DC power jack repair guide

posted in: DC jack | 524

This guide will explain how to repair a failed or loose DC power jack on a laptop computer yourself.

Disclaimer: I’ve made these instructions only for people experienced with soldering and repairing computers. If you don’t feel comfortable doing this job, please do not open the laptop or you can permanently damage your computer. Take your laptop to a professional repair shop instead.
Use this repair guide at your own risk. :)




For this repair you’ll need the following tools.

1. Soldering iron or soldering station. I use Weller WES51 soldering station and for this job I set temperature to about 800-850°F.
2. I use high-tech rosin core silver-bearing solder from Radioshack with diameter 0.022″ ( Catalog #: 64-013 ). I think standard rosin core solder will work just fine.
3. Desoldering pump for removing solder around component leads. I use Edsyn Soldapullt pump, model DS 017.
4. 99% isopropyl alcohol and tooth brush for cleaning the motherboard from flux.
5. A new DC power jack.

DC jack repair tools

Laptop DC power jack repair guide.

Laptop DC power jack

As you see on the following picture, the solder drop on the positive terminal looks different than on other three contacts. That’s where the problem is. The positive pin is not making a good contact with the motherboard and because of that power to the laptop cuts off when I move the power plug inside the power jack.
I’m going to desolder the power jack from the motherboard, clean contacts on both power jack and motherboard and then solder it back in place – this is the proper way fixing the power problem.

DC power jack bottom side

Start desoldering process with adding some new fresh solder to all three contacts. This will make old solder more flowable, easier to remove.

Removing solder

While heating one of the contacts, remove the solder from this contact using the desoldering pump. Repeat the same steps with all power jack contacts until you remove as much solder as possible.

Sucking extra solder

Grab the power jack and carefully try removing it from the motherboard. Most likely you will not be able to remove the power jack the first time because there will be some solder bridges left between the contacts and traces on the motherboard. Carefully wiggle the power jack without applying any significant force and at the same time heat up all contacts one by one. This will help you to remove the power jack.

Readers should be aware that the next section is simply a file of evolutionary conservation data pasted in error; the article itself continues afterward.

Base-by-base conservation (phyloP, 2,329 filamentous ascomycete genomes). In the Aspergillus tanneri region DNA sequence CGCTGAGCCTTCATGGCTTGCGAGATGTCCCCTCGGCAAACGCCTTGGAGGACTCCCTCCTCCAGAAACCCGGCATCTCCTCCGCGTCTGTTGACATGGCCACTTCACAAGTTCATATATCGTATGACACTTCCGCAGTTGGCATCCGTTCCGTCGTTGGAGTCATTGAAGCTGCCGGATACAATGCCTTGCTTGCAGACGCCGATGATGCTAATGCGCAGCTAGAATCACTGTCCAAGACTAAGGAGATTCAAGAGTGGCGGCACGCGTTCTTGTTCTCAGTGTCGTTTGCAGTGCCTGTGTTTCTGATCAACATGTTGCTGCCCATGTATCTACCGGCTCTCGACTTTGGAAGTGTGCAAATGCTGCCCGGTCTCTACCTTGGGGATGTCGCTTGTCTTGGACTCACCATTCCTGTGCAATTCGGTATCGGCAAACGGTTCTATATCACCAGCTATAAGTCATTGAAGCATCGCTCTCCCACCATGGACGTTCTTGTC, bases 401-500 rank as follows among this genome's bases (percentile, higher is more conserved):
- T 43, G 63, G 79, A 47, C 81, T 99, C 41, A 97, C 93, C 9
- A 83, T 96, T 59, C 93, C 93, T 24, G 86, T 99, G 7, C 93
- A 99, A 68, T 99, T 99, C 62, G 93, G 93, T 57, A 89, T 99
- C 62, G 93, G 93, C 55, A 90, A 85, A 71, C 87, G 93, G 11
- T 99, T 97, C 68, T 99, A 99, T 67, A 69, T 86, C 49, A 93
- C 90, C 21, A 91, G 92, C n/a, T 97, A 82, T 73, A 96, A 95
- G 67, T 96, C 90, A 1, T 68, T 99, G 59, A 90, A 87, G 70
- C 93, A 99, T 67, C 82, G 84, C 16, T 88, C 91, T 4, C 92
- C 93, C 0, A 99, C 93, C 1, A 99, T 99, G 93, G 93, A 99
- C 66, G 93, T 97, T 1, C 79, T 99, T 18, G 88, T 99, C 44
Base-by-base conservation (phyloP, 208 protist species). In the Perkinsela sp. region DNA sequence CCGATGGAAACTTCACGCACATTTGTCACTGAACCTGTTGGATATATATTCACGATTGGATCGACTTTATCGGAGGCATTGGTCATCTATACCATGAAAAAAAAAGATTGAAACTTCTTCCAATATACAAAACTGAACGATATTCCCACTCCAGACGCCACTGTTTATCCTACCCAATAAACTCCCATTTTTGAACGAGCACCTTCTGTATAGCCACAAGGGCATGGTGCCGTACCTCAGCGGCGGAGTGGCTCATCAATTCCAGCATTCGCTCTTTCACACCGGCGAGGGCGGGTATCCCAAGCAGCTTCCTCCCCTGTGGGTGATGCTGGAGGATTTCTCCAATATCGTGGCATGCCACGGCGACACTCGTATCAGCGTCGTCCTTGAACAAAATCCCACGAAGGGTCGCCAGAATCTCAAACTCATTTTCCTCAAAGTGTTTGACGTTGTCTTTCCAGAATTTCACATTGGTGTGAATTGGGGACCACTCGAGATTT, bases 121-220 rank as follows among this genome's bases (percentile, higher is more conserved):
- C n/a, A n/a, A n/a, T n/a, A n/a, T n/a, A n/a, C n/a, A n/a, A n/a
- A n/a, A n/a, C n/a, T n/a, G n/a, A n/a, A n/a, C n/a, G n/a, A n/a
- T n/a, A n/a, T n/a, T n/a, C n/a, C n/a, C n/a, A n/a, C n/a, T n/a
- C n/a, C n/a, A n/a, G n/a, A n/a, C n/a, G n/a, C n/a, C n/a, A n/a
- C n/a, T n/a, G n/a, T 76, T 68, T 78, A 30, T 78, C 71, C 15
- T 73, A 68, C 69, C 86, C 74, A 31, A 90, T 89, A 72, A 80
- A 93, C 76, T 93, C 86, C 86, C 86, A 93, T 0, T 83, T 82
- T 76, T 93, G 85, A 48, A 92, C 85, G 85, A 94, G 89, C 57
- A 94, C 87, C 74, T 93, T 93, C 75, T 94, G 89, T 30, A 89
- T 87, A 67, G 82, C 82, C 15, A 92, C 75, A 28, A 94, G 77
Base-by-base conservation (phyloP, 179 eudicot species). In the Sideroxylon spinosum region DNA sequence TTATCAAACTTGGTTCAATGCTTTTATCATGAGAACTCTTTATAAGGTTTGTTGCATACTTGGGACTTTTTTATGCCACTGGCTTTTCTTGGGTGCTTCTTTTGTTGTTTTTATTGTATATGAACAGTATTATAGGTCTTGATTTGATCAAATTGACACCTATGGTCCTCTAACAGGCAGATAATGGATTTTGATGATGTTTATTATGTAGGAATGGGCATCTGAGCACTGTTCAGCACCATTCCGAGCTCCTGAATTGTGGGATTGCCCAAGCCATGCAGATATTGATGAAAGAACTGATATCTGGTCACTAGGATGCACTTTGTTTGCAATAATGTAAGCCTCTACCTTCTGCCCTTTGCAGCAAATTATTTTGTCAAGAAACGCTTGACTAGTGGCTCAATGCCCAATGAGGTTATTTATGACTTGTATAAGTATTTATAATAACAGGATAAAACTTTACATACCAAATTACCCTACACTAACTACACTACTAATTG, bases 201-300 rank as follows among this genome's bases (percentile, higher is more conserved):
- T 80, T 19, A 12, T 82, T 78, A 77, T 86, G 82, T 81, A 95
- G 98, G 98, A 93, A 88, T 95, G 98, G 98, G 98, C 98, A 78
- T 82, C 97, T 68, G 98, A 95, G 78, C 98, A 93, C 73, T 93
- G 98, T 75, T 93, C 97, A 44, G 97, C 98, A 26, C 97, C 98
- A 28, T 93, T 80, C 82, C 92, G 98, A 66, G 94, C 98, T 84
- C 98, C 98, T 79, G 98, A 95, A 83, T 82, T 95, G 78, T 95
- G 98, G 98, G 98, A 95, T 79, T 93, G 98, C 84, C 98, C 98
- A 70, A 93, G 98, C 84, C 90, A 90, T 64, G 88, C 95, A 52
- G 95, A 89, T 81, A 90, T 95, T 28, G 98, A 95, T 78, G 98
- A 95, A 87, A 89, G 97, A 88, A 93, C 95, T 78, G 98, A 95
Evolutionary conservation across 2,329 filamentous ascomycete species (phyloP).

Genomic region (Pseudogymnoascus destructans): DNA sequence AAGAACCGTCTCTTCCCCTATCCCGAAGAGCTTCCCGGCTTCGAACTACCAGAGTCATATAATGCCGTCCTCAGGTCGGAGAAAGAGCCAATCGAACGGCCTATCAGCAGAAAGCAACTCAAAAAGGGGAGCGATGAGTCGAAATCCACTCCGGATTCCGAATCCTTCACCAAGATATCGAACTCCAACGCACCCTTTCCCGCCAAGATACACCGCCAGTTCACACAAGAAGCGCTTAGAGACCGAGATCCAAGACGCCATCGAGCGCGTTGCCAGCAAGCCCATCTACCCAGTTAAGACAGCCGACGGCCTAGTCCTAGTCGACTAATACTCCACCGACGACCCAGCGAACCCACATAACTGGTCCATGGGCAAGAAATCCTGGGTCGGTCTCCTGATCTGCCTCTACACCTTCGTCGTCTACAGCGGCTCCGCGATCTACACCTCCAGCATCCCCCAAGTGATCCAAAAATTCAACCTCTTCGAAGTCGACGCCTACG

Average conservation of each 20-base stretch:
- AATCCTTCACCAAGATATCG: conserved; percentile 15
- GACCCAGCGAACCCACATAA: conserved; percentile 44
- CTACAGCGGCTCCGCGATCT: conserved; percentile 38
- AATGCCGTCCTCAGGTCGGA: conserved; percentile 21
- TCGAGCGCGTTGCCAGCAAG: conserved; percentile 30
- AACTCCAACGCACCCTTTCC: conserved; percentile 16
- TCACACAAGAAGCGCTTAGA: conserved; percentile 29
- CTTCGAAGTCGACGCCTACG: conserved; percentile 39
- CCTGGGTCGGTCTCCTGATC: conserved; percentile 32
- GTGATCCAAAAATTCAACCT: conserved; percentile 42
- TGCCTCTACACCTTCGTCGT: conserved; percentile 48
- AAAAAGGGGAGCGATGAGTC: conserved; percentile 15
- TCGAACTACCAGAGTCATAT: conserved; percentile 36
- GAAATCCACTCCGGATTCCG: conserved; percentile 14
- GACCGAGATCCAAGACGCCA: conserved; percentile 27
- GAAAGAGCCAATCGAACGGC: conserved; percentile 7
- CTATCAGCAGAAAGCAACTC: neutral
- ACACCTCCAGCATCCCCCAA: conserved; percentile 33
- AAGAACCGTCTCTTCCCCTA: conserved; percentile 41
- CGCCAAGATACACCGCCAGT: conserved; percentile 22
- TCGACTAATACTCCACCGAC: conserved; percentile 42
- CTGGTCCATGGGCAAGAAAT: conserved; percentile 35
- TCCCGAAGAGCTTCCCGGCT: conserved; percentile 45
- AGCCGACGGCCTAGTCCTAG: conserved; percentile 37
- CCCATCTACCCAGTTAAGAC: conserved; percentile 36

Remove DC power jack

The DC power jack is almost removed from the motherboard.
Be careful. Inside the positive hole there is a copper sleeve which connects the terminal on one side of the motherboard with the traces on the other side. If you are removing the power jack with force, you can pull the sleeve from the hole. You don’t want to do that.

UPDATE: If you accidentally removed the internal sleeve, check out this post: How to fortify damaged power jack connection.

So, do not apply any force and make sure the solder is melted when you are removing the power jack. I hope you understand what I’m talking about.

Separating jack from motherboard

After the power jack is removed, clean all oxidized contacts with a knife.

Cleaning power jack contacts

Apply a fresh coat of solder to all contacts on the power jack.

Coating contacts

The power jack terminals will look dirty because of melted flux.

Flux on motherboard

You can remove the flux using the tooth brush and alcohol. It’s not necessary but it will make your job looking clean.

Removing extra flux

Apply a fresh coat of solder to all power jack terminals on both sides of the motherboard.

Coating contacts

This side has been coated.

Cleaned contacts side 1

And this side has been coated too.

Cleaned contacts side 2